December 1, 2021
There’s nothing wrong with your traditional 6-foot leash.A change from a 6-ft to 15-ft leash could seem manageable to you but it’s a huge change for your dog. They learn to reach to shifts in your hands, weight, and tugs to indicate where they should go. Any training you do in an effort to make hiking go smoothly should go on for a few weeks before you get anywhere near the forest.
We leave the collar on when we hike along with the harness OR clip the dog tag to the harness if swapping one for the other.
They can be wonderful if your dog wanders out of earshot or for communicating with them silently and effectively over loud winds or rain – but unless you have your pup enrolled in a professional course with a remote collar, do not attempt this on your own as it can spook the dog and be counterproductive.
Making sure your skills are down pat is a critical safety measure when you explore new terrain.
Sniffing activates the olfactory center in a dog’s brain, makes them thinking extremely hard and releases a healthy dose of serotonin and dopamine. These are all positive things and workout your pup’s active mind. It can also be a little overwhelming if they have never experienced this environment before. As such, they can sometimes get overstimulated in less time than your normal walk.
A traditional walk around the block is a great staple in your dog’s routine. It offers enrichment and physical exercise and it does work the brain – just not as much as new challenges or spaces. Plus, they get accustomed to their everyday path so they almost go on auto-pilot apart from using their sniffer.
All of this is to explain why you should keep your woodland adventures on the shorter side at first and build upon them each time you go. Start with 20-25 minutes and add 10-minute increments from there to avoid overwhelming your pooch.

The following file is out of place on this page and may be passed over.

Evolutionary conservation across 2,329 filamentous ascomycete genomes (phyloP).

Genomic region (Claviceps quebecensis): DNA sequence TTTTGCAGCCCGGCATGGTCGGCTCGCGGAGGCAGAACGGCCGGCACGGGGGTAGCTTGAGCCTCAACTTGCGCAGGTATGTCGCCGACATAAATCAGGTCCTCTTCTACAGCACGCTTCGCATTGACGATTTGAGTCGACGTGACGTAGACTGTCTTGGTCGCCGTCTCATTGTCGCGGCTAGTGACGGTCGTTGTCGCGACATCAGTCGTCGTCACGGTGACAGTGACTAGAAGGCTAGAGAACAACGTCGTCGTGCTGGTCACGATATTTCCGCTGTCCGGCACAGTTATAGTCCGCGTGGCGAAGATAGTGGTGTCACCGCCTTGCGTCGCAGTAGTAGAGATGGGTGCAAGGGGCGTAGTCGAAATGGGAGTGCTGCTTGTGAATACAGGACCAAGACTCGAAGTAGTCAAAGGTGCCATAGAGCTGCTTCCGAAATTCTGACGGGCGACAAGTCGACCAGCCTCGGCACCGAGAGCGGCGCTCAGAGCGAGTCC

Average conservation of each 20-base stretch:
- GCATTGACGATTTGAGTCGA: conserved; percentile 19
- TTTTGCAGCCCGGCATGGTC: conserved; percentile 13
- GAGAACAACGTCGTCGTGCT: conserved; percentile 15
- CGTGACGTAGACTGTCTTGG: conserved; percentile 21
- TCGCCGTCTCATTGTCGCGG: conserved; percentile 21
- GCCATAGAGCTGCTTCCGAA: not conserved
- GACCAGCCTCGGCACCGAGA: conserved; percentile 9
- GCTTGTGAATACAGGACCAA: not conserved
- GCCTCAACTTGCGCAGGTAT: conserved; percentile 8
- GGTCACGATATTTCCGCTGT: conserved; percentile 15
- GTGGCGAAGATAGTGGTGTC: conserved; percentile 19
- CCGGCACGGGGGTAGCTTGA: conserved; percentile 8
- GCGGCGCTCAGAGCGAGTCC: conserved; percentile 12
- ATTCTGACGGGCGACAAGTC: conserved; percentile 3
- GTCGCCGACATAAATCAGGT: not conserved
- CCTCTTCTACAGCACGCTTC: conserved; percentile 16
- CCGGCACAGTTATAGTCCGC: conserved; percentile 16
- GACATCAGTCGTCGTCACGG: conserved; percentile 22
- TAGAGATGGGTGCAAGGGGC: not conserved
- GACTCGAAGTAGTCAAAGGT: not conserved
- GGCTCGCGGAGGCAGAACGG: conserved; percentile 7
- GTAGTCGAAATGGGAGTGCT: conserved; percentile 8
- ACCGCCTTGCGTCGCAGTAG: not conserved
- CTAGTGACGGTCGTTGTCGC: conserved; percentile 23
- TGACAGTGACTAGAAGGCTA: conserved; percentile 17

All family members and friends (furry ones included) should stay together when hiking and never be out of eyesight from one another. In large groups this can pose a challenge so using the buddy system works too. It helps for everyone to have a physical print out of the trail if possible just in case cell service is spotting along the way.
Regardless of what you pack for a 15 minute or 45-minute hike – always, always, bring a water bottle with clean, fresh, drinking water and a collapsible dog bowl for your dog. Getting dehydrated happens quicker than you might thing – particularly in colder months when you sweat less and may underestimate how many calories you’ve burned or how much you’re sweating.
If you’ve been hiking for one day or years, always reward your dog immensely when they perform their recall command well. It is the cornerstone of safety in new situations and constant encouragement means continuous praise in our book.
It might seem like a lot of advice or rules but most of it is second-nature. Stick to what you know, see your group, and bring lots of water – and oh yeah, have fun! Dogs love the wild and whether it’s a small trail or a national park, getting a chance to explore makes them extra happy. Refuel your bodies regularly and get out there. Happy exploring!